The process identified as Work Breakdown Structure (WBS) is the division of complex projects into simpler and manageable tasks. The project managers usually use this method to simplify the execution of the project. Much larger tasks are split into manageable chunks of work in WBS. It is easy to monitor and estimate these chunks.
2. RACI Chart
A RACI chart is a useful tool to determine roles within a project and assign tasks to the right person at the organization that correlate with each role. This matrix maps a range of project information including workloads, assignments, roadblocks, and outcomes. RACI charts are used to simplify project management and provide clear expectations of what each organization member must meet in order for the project to succeed.
3. Schedule 1- Gantt
One of the most popular and useful ways to show activities (tasks or events) displayed against time is a Gantt chart, commonly used in project management. A list of activities is located on the left of the chart and a suitable time scale is located along the top. Each activity is represented by a bar; the bar's position and length reflects the activity's start date, duration and end date.
4. Schedule 2- AoN
Activity-on-node is a term for project management that refers to a method of precedence diagramming that uses boxes to denote scheduling activities. These different boxes or "nodes" are connected with arrows from start to finish to illustrate a logical progression of the dependencies between schedule activities. Each node is coded with a letter or number in the project schedule that correlates with an activity.
5. Resource Overloads
Resources are the processes by which the program manager starts to allocate more and more tasks to a select few resources as those individuals were previously counted on to deliver results. The ultimate result is that the structure of the work breakdown becomes heavily skewed and unbalanced. The actual workload itself, despite having a fairly decent resource pool, is not evenly distributed among the team, known as resource Overloading.
The total amount of money allocated for the project to be used is determined by the project budgeting. The project manager and/or project management team estimated the project budget. The budget is an estimate of all the cost of completing the project.
7. Progress Reporting (Timelines)
Progress report timeline benefits a project in multiple ways by creating a simple project management timeline for each new project. The timeline for project management helps to set clear directions and priorities, make it easier for everyone to be on the same page, make decisions based on priorities and align the goals and objectives of everyone so that whole team knows which tasks to complete next.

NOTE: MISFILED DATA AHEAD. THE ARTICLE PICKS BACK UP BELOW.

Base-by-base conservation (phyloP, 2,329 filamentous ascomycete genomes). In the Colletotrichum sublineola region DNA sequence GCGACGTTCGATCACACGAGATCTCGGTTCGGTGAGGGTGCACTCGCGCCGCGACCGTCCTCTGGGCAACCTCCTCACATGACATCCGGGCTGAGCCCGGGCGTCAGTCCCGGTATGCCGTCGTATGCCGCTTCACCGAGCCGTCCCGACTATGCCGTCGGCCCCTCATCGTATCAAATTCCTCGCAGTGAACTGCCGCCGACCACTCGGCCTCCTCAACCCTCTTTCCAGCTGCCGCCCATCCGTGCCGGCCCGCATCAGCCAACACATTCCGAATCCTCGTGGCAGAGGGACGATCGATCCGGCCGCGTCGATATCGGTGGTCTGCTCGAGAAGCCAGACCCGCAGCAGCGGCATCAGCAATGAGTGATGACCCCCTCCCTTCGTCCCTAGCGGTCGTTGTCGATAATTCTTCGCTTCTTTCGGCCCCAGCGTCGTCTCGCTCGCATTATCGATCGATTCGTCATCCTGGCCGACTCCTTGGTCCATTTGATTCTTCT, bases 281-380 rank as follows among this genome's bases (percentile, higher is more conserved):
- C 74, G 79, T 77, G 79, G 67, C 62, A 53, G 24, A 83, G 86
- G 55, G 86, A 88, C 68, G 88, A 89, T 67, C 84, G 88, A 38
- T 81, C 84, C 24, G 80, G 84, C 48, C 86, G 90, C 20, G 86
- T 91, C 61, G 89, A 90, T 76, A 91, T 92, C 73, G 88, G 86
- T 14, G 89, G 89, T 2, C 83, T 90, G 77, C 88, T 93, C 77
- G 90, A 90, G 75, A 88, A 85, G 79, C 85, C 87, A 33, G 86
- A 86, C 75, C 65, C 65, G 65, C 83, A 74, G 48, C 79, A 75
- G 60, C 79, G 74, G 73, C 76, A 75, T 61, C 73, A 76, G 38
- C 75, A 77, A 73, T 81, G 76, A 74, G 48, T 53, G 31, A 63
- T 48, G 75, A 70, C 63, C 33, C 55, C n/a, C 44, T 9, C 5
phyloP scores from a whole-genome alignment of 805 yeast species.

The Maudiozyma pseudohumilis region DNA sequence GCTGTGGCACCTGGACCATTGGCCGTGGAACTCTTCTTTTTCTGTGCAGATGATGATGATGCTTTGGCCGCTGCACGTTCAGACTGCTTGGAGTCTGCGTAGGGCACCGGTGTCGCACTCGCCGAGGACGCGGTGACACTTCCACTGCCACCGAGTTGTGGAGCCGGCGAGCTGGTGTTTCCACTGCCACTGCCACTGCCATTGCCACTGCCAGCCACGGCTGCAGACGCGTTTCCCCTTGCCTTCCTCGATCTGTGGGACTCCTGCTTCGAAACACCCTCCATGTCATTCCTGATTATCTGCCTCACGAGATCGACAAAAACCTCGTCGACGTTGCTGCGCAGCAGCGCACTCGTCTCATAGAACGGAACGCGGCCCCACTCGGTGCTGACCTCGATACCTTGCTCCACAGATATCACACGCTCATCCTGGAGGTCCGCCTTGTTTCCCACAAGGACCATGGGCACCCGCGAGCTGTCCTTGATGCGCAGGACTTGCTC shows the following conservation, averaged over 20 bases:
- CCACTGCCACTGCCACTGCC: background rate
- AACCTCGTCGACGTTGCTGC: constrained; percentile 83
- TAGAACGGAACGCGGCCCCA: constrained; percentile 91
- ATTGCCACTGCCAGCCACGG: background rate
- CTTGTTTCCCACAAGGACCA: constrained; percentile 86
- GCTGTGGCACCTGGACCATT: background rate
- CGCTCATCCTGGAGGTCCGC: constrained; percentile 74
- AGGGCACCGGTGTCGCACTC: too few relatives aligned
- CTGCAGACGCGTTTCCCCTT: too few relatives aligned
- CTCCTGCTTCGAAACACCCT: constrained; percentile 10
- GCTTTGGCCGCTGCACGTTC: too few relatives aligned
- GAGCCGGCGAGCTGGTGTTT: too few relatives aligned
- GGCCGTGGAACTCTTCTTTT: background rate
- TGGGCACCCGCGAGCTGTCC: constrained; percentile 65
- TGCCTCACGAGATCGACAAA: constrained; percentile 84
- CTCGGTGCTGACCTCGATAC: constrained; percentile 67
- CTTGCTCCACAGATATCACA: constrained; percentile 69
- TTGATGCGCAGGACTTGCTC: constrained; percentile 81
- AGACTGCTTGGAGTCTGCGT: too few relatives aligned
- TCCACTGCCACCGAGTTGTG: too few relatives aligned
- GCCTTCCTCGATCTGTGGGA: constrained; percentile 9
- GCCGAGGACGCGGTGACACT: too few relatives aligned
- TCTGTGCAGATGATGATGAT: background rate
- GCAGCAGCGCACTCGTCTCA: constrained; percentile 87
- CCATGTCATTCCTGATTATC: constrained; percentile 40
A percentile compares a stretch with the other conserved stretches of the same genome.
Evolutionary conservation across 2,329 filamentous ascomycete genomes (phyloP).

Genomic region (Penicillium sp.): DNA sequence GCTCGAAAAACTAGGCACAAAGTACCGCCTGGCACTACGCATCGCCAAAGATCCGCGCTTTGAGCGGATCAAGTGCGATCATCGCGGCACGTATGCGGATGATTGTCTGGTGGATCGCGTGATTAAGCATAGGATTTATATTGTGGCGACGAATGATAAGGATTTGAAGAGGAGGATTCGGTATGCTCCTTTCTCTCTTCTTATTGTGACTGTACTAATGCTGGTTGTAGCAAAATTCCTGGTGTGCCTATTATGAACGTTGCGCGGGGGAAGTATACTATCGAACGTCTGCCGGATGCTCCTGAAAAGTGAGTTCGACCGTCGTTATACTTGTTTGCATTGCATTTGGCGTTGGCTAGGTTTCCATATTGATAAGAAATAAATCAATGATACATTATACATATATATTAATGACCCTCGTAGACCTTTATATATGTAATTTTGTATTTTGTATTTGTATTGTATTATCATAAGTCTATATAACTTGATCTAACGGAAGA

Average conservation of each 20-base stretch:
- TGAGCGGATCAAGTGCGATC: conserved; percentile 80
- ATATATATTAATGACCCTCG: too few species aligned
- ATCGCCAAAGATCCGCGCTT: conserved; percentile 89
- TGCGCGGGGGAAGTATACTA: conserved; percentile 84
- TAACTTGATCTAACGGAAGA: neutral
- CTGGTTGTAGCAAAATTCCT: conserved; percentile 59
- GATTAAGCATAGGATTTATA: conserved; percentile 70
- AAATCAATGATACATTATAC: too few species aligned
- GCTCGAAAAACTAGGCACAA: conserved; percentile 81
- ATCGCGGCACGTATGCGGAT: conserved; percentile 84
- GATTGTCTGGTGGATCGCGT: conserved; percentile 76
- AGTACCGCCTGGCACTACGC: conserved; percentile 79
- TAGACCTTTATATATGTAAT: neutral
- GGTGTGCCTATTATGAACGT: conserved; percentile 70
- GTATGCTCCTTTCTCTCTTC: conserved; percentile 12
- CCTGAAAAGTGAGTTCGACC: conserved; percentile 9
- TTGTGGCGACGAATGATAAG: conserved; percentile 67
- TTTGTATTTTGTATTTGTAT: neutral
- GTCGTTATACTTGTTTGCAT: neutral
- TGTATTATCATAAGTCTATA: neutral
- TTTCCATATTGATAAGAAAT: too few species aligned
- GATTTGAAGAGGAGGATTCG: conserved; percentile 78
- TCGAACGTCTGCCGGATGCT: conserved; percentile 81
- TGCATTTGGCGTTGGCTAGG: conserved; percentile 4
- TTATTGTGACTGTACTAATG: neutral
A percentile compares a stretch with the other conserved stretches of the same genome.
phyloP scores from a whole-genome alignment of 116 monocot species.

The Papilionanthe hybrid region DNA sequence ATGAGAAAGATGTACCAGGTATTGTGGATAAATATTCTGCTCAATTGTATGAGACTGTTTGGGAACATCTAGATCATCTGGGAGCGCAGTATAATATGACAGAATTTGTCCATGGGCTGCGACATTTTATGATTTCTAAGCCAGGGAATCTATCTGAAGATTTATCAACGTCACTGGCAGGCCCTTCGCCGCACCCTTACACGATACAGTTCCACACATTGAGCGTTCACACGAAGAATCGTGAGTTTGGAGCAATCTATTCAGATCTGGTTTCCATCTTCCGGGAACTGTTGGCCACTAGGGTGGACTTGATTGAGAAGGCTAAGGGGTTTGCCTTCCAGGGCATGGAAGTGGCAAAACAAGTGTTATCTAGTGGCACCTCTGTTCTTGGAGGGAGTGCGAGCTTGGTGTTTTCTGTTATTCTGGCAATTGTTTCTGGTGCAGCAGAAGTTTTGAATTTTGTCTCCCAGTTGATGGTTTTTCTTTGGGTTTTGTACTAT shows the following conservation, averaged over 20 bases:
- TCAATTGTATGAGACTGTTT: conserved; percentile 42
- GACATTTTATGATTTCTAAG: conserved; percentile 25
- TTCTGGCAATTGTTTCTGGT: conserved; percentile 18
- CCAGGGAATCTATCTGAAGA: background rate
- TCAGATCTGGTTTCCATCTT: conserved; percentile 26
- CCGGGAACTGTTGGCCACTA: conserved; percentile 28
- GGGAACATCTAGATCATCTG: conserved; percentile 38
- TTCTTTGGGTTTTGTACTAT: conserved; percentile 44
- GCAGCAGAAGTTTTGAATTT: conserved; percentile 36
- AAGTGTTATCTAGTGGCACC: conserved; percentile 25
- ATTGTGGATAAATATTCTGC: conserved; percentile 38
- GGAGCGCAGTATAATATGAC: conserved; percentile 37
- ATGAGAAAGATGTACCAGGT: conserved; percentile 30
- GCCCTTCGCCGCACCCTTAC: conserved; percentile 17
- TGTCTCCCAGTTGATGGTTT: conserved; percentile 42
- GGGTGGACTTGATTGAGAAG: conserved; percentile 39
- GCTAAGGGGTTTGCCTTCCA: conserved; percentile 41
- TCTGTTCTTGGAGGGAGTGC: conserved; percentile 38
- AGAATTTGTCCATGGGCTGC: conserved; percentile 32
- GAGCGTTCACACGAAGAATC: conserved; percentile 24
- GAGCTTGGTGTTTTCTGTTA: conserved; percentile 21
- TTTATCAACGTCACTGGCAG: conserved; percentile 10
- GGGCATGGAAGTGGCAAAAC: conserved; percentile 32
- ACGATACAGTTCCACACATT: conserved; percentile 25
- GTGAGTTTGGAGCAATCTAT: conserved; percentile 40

8. Progress Reporting (EVM)
EVM is a technique for measuring performance of a project that integrates data on scope, time and cost. Earned value management is a technique that provides an objective analysis of a project's dollar progress. The technique integrates performance in schedule and budget to provide metrics for good decision-making. Earned Value helps to determine the schedule and budget of your project.
9. Risk Management
Risk management refers to process of identifying, analyzing, evaluating, controlling and avoiding, minimizing or eliminating unacceptable risks. An organization may use risk assumption, risk avoidance, risk retention, risk transfer, or any other strategy (or strategy combination) to manage future events properly.
10. Change Management
Change management in project is a structured approach to ensure that changes are implemented thoroughly and smoothly, achieving the lasting benefits of change.
11. Stakeholder Identification and communication
Stakeholder Identification and communication process refers to identifications of people who are involved with the project and deciding methods of communication with them. An important role in the project cycle is the interaction between stakeholders or the parties involved. The main objective is not to communicate on PPPs alone. Communication with stakeholders, whether through a PPP or traditional procurement process, is an essential element of all projects.
12. Project Closure
The project closure is last phase where the Project Manager takes center stage and checks that all project work is completed and that the project has met its goals, including work and goals that have been added as a result of approved requests for change.